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Eye Injuries from Pickleball

Every year more than 600,000 recreational and sports-related eye injuries occur. Of these, close to 14,000 result in a permanent loss of sight. Racket sports rank 4th among activities causing eye injuries. About 90% of these could be avoided with the use of protective eyewear made of polycarbonate lenses. Polycarbonate lenses are highly impact resistant and are available in prescription and non-prescription lenses, and they offer UV protection. A change or loss of vision causes a significant lifestyle change, and has a social and financial impact. Pickleball is classified as a high-risk activity because it involves a ball and a paddle, both of which can potentially cause eye trauma. Eye injuries are classified into three different types.

BLUNT TRAUMA

This is when an object strikes your eye, and is the most common injury. This can result in orbital fractures, a ruptured globe (broken eyeball), a vitreous hemorrhage, or a detached retina. The retina is the posterior part of the eye sensitive to light and creates a visual image, similar to the film in a camera.

PENETRATING INJURIES

This is when something cuts your eye. It is very rarely seen in racket sports, unless eyeglasses are broken.

RADIATION INJURIES
This is caused by exposure to ultraviolet radiation from sunlight. Excessive exposure to UV light can cause eye damage, including cataracts, macular degeneration and temporary vision loss. The closer you are to the equator and the higher the elevation, the greater the UV exposure. From 10:00 a.m. to 2 p.m., UV exposure is greatest, and certain medications such as tetracycline, sulfa drugs, oral contraceptives, diuretics and tranquilizers increase exposure.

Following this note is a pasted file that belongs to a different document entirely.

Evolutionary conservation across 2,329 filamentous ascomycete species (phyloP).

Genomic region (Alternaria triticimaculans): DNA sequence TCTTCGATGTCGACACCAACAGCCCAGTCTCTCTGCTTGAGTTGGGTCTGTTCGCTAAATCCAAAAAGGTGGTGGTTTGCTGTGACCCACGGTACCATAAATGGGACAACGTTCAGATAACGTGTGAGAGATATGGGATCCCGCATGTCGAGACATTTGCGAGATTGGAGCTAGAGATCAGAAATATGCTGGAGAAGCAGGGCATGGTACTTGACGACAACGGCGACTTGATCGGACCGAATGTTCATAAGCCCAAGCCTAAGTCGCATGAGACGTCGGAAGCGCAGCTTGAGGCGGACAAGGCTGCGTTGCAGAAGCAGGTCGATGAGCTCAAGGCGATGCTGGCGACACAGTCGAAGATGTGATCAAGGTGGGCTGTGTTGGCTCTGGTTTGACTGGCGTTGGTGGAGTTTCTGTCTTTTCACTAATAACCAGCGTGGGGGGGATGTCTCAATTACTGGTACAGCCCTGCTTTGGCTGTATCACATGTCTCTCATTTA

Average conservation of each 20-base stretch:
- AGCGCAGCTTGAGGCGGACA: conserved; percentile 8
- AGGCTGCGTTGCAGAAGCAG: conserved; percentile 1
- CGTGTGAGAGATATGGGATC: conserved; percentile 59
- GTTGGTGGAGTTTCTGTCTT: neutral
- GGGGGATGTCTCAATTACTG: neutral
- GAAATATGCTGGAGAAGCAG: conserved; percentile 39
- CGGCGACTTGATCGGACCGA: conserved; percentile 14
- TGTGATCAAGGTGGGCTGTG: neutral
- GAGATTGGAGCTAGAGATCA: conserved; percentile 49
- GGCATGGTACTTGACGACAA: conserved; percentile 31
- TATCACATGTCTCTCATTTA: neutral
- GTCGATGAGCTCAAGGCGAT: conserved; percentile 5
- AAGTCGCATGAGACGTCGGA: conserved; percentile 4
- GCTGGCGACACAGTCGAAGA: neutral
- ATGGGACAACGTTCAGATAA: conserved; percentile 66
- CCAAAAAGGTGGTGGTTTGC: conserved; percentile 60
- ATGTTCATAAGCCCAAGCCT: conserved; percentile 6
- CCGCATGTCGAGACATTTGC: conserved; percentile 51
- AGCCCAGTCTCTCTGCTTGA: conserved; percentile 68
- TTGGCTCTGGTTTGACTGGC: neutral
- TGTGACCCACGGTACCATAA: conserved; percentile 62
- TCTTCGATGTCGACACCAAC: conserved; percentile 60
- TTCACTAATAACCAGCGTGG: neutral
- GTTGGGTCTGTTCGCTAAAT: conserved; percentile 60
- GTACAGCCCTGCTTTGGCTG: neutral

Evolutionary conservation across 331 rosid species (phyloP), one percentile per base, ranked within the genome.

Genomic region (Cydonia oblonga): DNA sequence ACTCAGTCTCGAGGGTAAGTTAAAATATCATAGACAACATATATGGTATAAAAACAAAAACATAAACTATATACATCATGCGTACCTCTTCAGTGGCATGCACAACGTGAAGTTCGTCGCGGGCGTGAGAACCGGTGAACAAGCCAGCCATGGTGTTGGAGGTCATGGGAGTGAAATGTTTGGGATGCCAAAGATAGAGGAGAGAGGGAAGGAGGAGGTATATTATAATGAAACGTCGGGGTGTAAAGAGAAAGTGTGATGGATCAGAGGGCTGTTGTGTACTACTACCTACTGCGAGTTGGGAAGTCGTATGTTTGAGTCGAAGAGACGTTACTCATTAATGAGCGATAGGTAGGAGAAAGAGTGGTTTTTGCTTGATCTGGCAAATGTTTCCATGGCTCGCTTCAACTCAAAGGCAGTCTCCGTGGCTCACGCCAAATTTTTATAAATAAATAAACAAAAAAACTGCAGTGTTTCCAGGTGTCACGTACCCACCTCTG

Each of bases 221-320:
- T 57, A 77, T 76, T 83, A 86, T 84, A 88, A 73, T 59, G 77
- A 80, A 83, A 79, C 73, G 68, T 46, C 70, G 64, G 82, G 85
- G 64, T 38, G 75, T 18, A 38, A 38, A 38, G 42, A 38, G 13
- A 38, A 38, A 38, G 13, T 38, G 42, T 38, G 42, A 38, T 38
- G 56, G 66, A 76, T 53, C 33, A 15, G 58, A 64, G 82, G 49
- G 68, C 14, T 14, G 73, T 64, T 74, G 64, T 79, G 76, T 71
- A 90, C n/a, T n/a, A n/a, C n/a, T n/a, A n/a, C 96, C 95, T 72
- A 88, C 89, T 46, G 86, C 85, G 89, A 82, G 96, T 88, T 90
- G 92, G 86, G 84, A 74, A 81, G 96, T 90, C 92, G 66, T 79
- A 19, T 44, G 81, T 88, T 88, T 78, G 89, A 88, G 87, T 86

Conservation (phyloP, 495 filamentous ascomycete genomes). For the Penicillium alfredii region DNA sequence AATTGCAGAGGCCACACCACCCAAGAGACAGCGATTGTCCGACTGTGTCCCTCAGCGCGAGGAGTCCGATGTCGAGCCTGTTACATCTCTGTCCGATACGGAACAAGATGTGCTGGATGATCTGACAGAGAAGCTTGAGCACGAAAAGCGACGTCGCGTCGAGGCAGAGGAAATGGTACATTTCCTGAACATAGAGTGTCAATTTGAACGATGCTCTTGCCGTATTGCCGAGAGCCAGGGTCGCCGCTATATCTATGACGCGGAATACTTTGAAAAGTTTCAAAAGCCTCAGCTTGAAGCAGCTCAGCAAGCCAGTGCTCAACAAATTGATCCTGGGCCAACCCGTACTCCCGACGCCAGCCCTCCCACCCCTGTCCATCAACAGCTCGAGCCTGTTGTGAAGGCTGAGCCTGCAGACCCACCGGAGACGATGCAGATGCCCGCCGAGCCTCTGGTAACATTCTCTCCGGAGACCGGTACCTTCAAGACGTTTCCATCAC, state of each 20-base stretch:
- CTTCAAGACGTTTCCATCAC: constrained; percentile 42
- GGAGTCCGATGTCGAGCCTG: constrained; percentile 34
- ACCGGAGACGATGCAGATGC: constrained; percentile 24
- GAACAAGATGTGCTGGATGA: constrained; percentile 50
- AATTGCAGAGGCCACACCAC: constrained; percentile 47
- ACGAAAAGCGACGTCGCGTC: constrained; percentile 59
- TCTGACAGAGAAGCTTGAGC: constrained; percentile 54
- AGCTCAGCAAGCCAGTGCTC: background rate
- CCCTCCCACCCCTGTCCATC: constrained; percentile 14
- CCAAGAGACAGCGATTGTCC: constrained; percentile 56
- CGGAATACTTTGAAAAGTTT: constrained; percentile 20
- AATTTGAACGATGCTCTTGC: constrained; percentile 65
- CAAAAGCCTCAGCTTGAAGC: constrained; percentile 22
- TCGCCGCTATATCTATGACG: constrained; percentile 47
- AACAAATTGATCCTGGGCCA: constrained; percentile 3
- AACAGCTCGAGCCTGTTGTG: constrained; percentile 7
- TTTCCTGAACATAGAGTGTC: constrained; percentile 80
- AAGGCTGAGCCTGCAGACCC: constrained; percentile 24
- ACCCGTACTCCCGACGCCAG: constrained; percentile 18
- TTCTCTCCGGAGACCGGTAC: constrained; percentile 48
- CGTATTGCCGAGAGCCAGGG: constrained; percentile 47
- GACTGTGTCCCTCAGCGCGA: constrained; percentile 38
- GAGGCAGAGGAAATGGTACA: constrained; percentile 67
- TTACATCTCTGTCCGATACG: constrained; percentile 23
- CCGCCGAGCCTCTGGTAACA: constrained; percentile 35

A pickleball can travel at one-third the velocity of a tennis ball, which means it can travel at about 40 MPH. With two players at the no-volley line it takes 350-400 milliseconds, or less than half a second, for the ball to travel from one paddle to the other. In other words, you do not have time to avoid being hit in the eye with a ball. You can test your reaction time at this website, http://www.mathsisfun.com/games/reaction-time. html. In addition to injuries from being hit by a ball, serious damage can occur from being hit in the eye with a paddle.

If you do suffer eye trauma playing pickleball, see an ophthalmologist immediately if the injury results in a loss or change in vision, significant pain, bruising or bleeding.

See the pickleball even better with these eye-saving glasses. The lenses are made of a shatterproof polycarbonate, and they offer UV protection.

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